The European Parliament looks set to reject an agreement with the US to hand over personal data of airline passengers.
So-called PNR (passenger name register) agreements have been in place since 2004, but the latest draft will be voted on by the Parliament's justice and civil liberties committee on Tuesday. The PNR deal requires bulk passenger data, including name, contact details, payment information, itinerary, email and phone numbers, to be passed from European airlines to the US Department of Homeland Security.
The justification for the data transfer is to fight terrorism, but a report carried out by Franziska Böhm of the University of Luxembourg found that the latest draft of the deal extends the purpose for which such data can be used.
"When comparing the 2004, 2007 and the 2011 agreements, the purposes for which the PNR data can be used have been considerably extended. According to Article 4 of the proposed agreement, PNR data can be used for other purposes not related to terrorist or related crimes," she said.
The data can also be retained indefinitely. It must be "anonymised" after 15 years, but there is no technical specification as to how this should be done. "The use of undefined terms such as 'anonymisation,' 'masking out' and 'repersonalisation' leads to uncertainty as regards the content of those terms," said Böhm. This retention period can be compared with periods in agreements with Canada (3.5 years) and Australia (5.5 years).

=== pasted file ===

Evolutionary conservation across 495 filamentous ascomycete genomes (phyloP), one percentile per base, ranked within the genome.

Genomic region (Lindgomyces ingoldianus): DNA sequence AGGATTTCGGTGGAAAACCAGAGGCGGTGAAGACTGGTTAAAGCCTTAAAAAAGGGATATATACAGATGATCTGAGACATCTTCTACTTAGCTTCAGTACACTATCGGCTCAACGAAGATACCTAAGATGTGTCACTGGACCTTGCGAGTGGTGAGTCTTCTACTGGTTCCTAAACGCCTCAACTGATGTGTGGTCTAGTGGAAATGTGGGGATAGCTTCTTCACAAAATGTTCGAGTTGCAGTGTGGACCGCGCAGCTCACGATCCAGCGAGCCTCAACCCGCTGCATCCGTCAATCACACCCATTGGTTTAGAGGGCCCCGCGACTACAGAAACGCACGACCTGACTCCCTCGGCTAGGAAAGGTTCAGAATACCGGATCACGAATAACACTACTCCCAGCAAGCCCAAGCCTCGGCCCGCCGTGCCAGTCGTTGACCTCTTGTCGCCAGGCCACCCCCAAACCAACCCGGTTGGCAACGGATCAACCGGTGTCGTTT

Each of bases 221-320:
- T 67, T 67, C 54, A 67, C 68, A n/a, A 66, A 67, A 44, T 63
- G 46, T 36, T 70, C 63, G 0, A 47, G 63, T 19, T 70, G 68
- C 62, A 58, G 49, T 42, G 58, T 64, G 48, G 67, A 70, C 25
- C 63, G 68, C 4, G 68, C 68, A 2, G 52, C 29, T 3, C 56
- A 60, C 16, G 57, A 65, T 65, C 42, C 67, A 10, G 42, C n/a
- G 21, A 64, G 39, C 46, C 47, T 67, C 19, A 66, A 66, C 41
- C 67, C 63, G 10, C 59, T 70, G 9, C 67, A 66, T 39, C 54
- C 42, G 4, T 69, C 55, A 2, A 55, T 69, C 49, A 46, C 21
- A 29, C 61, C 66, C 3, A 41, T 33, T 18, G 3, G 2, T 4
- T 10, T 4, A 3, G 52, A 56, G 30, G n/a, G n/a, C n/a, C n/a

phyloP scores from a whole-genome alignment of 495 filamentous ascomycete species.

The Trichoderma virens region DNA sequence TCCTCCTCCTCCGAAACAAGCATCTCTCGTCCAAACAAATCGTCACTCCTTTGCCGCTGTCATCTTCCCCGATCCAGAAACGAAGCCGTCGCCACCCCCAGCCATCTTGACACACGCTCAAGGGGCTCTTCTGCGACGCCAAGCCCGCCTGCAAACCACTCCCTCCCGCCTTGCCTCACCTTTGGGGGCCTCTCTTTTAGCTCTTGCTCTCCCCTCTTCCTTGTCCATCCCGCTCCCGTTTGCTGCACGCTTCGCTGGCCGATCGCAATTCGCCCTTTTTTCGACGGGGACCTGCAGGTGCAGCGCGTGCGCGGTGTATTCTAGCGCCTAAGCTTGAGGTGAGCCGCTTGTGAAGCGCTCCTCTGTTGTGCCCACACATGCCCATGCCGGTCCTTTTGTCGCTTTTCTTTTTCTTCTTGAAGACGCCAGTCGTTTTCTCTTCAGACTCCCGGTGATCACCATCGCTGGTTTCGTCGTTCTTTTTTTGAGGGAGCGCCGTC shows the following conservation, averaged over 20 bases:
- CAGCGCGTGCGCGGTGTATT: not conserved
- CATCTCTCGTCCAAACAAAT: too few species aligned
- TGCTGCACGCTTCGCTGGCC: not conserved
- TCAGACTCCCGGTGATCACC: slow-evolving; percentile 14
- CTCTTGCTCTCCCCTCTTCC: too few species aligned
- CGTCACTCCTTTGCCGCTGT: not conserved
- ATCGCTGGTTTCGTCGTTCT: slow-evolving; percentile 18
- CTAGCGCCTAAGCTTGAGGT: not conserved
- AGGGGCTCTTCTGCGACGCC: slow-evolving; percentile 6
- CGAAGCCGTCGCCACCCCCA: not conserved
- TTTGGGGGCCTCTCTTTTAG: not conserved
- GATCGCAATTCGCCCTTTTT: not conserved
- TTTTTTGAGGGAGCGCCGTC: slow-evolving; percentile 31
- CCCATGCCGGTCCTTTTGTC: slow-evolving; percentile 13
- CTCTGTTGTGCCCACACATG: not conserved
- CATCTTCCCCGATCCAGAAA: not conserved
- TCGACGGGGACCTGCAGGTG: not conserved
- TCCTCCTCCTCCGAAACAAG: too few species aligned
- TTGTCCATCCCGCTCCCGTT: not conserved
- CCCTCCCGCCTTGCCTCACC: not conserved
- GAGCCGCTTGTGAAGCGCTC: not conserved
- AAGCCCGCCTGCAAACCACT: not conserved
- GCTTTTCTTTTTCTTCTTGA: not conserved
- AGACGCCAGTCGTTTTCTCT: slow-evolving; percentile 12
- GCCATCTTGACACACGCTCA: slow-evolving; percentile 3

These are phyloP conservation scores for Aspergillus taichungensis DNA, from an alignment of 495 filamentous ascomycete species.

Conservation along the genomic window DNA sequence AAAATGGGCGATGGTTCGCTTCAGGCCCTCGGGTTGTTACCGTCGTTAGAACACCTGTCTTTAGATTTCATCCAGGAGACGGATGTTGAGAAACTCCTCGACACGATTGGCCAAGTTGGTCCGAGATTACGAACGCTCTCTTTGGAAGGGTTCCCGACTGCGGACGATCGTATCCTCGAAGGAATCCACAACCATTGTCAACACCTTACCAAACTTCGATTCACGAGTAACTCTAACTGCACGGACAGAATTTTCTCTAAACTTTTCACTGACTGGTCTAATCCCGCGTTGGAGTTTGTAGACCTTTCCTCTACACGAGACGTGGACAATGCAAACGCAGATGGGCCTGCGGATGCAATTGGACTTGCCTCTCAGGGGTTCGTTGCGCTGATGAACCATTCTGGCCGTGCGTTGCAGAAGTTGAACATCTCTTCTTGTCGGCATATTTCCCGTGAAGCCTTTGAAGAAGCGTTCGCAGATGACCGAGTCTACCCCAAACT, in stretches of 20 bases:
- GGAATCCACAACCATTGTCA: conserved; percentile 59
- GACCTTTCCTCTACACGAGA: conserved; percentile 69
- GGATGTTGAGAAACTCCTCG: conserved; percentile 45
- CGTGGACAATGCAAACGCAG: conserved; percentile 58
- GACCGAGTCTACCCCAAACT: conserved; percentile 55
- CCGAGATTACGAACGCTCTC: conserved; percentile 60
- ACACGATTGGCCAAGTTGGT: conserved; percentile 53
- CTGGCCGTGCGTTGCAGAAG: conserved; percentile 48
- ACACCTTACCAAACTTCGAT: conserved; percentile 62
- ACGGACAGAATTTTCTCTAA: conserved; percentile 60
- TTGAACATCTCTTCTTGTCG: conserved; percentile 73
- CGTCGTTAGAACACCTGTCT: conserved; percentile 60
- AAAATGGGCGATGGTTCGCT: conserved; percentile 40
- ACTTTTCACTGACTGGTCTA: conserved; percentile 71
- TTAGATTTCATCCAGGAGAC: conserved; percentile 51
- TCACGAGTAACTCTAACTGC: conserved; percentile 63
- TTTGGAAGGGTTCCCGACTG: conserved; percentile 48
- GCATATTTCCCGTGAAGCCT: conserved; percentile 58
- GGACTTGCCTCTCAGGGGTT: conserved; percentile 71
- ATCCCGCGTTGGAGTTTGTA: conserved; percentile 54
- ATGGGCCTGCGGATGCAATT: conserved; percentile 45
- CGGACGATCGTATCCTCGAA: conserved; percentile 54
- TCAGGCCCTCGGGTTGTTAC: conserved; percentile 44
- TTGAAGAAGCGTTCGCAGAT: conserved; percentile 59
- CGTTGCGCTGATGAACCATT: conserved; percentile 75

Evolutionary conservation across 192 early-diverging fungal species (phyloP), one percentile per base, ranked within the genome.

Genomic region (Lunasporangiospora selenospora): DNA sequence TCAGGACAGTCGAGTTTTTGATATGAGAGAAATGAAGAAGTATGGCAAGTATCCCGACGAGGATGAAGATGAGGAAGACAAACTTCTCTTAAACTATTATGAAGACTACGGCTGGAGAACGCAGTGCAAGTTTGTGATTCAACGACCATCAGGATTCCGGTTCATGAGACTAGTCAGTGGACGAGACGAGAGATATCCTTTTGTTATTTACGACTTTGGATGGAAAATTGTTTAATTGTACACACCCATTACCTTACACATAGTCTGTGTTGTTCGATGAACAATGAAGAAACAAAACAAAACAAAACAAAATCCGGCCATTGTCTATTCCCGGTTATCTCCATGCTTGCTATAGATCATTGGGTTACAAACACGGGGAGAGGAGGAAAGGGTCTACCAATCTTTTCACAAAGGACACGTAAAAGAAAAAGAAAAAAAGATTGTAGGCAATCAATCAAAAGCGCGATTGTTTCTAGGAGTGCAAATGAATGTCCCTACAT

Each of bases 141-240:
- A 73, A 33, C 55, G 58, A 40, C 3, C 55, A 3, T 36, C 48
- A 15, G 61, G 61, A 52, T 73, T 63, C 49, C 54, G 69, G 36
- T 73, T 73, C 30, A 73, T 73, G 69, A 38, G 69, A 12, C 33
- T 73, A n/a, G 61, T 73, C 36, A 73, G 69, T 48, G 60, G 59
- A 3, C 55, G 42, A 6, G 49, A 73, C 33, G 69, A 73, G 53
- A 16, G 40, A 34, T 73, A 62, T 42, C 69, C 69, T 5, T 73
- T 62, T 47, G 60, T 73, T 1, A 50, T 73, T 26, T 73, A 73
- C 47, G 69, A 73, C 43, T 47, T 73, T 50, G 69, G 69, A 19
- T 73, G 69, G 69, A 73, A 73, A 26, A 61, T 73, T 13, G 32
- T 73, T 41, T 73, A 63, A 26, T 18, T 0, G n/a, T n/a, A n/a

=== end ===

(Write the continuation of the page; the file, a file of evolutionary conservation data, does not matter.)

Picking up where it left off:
Independence of supervision is still not guaranteed, while the data subject's rights and judicial review are still not enforceable, concluded the report.
The member of the European Parliament (MEP) charged with evaluating the deal has also called for it to be rejected. Dutch MEP Sophie in 't Veld agreed with the points raised in the report and also questions the necessity of such a mass transfer of data.
The EU-US PNR agreement does not meet the criteria set by the European Parliament in its 2010 resolutions, and is not in line with EU legislation she said.
"Passenger data will be stored for up to 15 years with insufficient provisions to protect against the odious practice of profiling. This flies in the face of court rulings across Europe and is at odds with EU data protection rules," said Green MEP Jan Phillipp Albrecht.
The deal will almost certainly be rejected by the justice committee next week, but it will then be put to the Parliament as a whole in April.